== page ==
‘I’m just a kid from Brooklyn.’ Captain America is getting his own statue in Prospect Park

Definitely not where a subway station is.

Definitely not where a subway station is.

In this year’s mega hit Captain America: Civil War, one of the thank-god-they’re-not-taking-this-too-seriously moments in the movie comes in a confrontation between Captain America (Chris Evans) and Spider-Man (Tom Holland). Cap says something along the lines of: “Where are you from, kid?” Spidey replies: “Queens,” to which Cap smirks and retorts “Brooklyn.” It’s the last time people from Brooklyn and Queens were ever openly friendly to one another (jk, luv u Queens).

Captain America’s is indeed a Brooklyn Heights native, according to his comic book biography: He grew up playing stickball during the Depression before ultimately joining the army and getting jabbed in the arm with super soldier serum, leading the Avengers and so forth. Captain America turned 75 this year and to celebrate, the character is getting a 13-foot-tall, 2,000 lb. statue that will tour the country before it lands in Prospect Park later this summer. Because we honor our heroes in Brooklyn, however fictional they may be. [UPDATE 8/5: The official opening ceremony will be on Aug. 10 from 1-3pm at the Children’s Corner of the park, near the carousel at Empire and Flatbush.]

Avengers, assemble the picnic baskets. Via Marvel.

Avengers, assemble the picnic baskets. Via Marvel.

USA Today reports the statue will debut at San Diego Comic-Con from July 20-24 before landing in Prospect Park with a dedication ceremony Aug. 10 (its exact location is unclear). On the huge bronze statue, Cap rocks a pose hoisting his iconic shield into the air, with the quote “I’m just a kid from Brooklyn” inscribed into a base. The quote is from the first Captain America movie, not the actual comics (though there’s probably a chance he said it somewhere in print in the last 75 years).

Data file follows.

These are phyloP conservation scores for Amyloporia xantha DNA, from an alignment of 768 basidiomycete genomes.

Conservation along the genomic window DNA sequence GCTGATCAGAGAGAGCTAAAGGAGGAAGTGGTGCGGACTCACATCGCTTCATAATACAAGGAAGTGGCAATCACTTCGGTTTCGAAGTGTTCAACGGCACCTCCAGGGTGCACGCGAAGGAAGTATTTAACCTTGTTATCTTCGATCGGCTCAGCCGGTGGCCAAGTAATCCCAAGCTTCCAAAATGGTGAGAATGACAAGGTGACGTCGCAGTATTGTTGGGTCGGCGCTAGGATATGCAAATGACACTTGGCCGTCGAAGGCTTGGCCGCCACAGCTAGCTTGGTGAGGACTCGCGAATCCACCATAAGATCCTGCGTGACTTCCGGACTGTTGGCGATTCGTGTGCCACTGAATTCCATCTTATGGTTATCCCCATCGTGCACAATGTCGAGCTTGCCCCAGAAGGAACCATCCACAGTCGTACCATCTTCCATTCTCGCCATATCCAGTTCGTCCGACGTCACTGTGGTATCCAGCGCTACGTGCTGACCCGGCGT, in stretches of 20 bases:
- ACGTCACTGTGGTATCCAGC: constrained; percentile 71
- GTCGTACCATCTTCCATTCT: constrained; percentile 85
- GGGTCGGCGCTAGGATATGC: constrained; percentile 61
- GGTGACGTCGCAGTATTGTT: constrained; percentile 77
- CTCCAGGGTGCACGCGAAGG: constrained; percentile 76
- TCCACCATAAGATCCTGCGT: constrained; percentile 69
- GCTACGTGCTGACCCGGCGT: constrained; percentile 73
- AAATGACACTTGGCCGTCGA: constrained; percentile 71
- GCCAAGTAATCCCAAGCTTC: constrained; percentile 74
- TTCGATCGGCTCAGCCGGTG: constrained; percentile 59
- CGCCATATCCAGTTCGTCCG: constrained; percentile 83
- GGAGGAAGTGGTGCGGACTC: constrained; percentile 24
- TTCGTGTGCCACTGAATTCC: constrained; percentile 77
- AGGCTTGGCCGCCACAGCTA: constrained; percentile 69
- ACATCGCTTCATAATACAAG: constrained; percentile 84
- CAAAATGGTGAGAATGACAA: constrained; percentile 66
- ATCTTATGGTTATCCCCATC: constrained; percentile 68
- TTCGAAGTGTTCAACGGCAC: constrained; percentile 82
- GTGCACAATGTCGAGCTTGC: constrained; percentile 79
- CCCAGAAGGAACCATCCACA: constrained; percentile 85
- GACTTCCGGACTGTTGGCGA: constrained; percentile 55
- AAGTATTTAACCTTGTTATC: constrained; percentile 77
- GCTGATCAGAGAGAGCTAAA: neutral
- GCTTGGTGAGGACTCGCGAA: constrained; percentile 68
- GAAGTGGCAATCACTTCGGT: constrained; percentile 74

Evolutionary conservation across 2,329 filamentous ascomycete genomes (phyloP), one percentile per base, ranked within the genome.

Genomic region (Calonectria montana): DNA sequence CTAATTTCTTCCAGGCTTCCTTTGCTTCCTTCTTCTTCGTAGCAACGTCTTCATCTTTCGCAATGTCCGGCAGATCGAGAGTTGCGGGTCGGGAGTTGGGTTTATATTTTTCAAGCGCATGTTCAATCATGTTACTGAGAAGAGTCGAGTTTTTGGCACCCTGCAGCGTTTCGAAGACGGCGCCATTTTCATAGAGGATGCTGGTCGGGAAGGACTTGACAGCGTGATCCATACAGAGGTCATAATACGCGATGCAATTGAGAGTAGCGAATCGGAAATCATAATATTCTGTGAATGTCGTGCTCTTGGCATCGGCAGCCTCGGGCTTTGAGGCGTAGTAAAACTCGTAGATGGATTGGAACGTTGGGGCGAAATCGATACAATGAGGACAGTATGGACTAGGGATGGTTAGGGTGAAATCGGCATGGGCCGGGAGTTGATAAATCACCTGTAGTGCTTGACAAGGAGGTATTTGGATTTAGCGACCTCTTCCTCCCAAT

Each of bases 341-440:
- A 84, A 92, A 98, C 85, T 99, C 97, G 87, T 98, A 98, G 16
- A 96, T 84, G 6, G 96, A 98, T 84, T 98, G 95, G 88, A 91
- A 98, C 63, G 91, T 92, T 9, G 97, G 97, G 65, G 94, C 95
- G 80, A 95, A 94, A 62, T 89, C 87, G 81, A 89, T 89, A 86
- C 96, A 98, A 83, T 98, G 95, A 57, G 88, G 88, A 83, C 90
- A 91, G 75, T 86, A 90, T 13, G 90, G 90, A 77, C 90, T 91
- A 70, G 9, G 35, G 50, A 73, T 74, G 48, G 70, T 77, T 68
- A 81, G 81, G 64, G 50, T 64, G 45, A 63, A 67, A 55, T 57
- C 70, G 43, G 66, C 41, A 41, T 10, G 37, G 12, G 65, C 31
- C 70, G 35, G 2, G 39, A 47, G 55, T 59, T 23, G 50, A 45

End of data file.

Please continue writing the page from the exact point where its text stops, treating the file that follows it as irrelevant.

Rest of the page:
We called the Prospect Park Alliance, which confirmed that the statue is in fact real; it’s a project of the borough president’s office, a spokeswoman said. A spokeswoman for the borough president’s office said that after the dedication ceremony, the statue will travel to other places before moving into a TBD permanent spot elsewhere in the country. Details on the exact location will be released after the debut at Comic-Con, she said. It was commissioned by Marvel, not the BP’s office, she said.

UPDATE 8/5: The statue will be in the park for just two weeks: from there it will move to the plaza outside Barclays Center through September, where several “Marvel fan activations” will take place. Then it moves on to the exalted position in a … uh Bed Bath & Beyond opening in Sunset Park.

“Captain America was always more than just a kid from Brooklyn,” Brooklyn borough President Eric Adams said in a statement. “The epic story of this paragon of patriotism, told over decades of crimefighting, has inspired millions of comic lovers across our nation. I am thrilled to be working with Marvel to bring Captain America home on his 75th anniversary.”

If you want one of your own, Comicave Studios — which designed the statue alongside Marvel — will be selling 750 12-inch bronze replicas and 100-made-to-order 35-inch pewter ones.

In a slightly related bit of Captain America/Brooklyn news: News broke this morning that The Russo Brothers, who directed Captain America: Civil War, are adapting The Warriors, the iconic 1979 movie about a Coney Island gang, into a new TV series for Hulu. Don’t know about you, but I’d watch a gritty Avengers remake that was all about Cap, Iron Man, the Hulk and Black Widow trying to get back to Coney Island on the subway. Can you dig it?

One Comment

  • Steve Rogers (Captain America) is from the Lower East Side. They changed it to Brooklyn for the movies, because branding I’d guess.